Changes to Act Require Food Labels to Name Allergens Present

After a wait of more than 17 years, one of the additions to the regulations introduced by the department of health in 2010, which govern the labelling and advertising of foodstuffs, now requires manufacturers to ensure that all of their products display clearly legible information regarding the presence or possible presence of food allergens. In contrast to the delayed intestinal discomfort experienced by those individuals whose bodies are intolerant of certain foods, the response to an allergenic substance is immediate, will usually affect multiple body functions, and, in extreme cases, can actually prove fatal.

Not all changes and additions to the act, however, are aimed at providing protection for consumers against various food allergens. Others are designed to prevent spurious or misleading statements by producers. For example, boasting that their brand of olive oil is cholesterol-free when, in fact, no plant oils actually contain cholesterol, or claiming that a product is recommended or endorsed by a health practitioner.

Additional changes address the display of nutritional content and permitted additives, such as colourants, flavourings, and preservatives. However, it is those pertaining to food allergens that have been most welcomed by the consumer. These fall into three main groups, the first of which consists of natural substances commonly used to enhance flavour or texture. These include shellfish and other crustaceans, soya, eggs, milk, gluten, peanuts, and tree nuts, as well as certain cereals, such as barley, rye, and oats. Any of these could provoke a reaction in susceptible individuals, hence the importance of highlighting their presence.

Food allergens in the second group are not natural ingredients, but commonly used additives, such as the colourant tartrazine, the artificial flavouring known as monosodium glutamate or MSG, and the sulphites often used as a preservative in wine and fruit juices. Only a very small number of people are allergic to items in the third group, which includes meat, dried fruits, sesame seeds, and even avocados. Manufacturers need only disclose their presence if requested to do so by the department of health, an inspector, or a consumer.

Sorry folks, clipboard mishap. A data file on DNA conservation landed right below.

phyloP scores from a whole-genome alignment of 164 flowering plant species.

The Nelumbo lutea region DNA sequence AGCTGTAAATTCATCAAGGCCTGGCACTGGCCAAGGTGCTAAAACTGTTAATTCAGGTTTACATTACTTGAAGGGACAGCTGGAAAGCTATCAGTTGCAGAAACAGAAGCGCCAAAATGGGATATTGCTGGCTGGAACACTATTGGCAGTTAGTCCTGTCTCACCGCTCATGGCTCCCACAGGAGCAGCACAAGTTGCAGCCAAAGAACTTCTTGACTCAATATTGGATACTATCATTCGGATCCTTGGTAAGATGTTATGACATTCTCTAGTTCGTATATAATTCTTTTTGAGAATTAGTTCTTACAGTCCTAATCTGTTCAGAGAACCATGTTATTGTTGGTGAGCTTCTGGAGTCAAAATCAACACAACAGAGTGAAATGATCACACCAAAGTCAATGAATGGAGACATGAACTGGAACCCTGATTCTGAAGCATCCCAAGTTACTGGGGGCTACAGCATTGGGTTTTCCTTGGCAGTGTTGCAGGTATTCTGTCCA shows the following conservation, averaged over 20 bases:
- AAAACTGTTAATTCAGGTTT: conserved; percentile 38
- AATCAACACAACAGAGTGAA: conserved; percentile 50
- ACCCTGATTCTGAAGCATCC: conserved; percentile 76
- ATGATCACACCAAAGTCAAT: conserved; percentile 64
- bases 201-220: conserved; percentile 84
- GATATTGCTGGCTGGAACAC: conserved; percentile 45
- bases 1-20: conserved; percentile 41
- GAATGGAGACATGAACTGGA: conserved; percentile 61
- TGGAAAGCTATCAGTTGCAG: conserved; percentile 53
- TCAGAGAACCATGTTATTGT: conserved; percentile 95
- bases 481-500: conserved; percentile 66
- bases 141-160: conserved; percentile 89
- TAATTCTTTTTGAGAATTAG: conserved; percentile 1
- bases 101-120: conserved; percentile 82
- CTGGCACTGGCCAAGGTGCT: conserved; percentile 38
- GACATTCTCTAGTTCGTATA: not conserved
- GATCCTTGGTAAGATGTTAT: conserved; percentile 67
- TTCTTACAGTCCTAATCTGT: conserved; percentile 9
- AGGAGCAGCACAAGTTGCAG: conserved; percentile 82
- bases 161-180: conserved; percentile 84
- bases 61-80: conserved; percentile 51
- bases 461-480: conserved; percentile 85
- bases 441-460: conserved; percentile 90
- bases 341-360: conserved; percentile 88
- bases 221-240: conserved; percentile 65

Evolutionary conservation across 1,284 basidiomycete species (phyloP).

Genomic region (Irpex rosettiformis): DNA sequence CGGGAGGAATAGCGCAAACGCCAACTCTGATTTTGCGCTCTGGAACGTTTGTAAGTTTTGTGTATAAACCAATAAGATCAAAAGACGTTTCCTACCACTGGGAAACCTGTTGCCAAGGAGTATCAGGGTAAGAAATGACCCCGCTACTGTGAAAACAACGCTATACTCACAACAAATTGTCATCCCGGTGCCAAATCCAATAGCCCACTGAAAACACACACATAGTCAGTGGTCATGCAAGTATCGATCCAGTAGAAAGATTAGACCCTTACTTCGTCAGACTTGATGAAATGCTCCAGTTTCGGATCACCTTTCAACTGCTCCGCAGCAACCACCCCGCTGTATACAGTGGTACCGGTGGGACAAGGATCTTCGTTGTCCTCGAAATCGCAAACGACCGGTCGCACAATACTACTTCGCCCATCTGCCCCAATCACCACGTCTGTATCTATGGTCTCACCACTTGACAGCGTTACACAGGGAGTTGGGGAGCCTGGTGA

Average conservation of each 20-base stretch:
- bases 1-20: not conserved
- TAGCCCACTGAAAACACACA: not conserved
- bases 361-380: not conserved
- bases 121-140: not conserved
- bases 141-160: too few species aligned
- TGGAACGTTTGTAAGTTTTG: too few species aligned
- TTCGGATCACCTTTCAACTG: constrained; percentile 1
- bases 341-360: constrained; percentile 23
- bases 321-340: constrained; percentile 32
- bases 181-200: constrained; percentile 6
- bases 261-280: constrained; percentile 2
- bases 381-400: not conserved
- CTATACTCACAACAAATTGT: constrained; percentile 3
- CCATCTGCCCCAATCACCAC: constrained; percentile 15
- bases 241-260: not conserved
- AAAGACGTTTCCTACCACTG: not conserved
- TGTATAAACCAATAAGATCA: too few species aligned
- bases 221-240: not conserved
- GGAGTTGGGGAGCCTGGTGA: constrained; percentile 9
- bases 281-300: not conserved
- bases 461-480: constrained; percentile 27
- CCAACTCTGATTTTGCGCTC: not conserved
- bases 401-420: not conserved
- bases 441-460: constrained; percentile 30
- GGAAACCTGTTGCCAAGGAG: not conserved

While, in many cases, the food allergens present in a product are simply a requirement of the recipe, and so, their presence is known, it is those that may be introduced inadvertently that have the capacity to pose the greatest risk. Raw ingredients are frequently sourced from third parties and, in order to rule out the presence of any potentially harmful content, both in the raw materials and the finished product, it is essential for manufacturers to maintain a stringent programme of testing.

Because the demand for their products is always high, the tests used to detect food allergens need to be both rapid and reliable, so as not to unduly delay their release to the consumer. Once, such tests might have taken hours or even days, requiring extensive lab facilities and skilled technicians. Today, however, there are now test kits that employ rapid yet sensitive new technologies, and which can be performed in the workplace and require no special skill.

Among the companies producing the necessary kits and equipment is the industry leader, Neogen Europe Ltd. Its products are available in South Africa, from IEPSA, who also supply a range of additional immunological assay requirements for other purposes.

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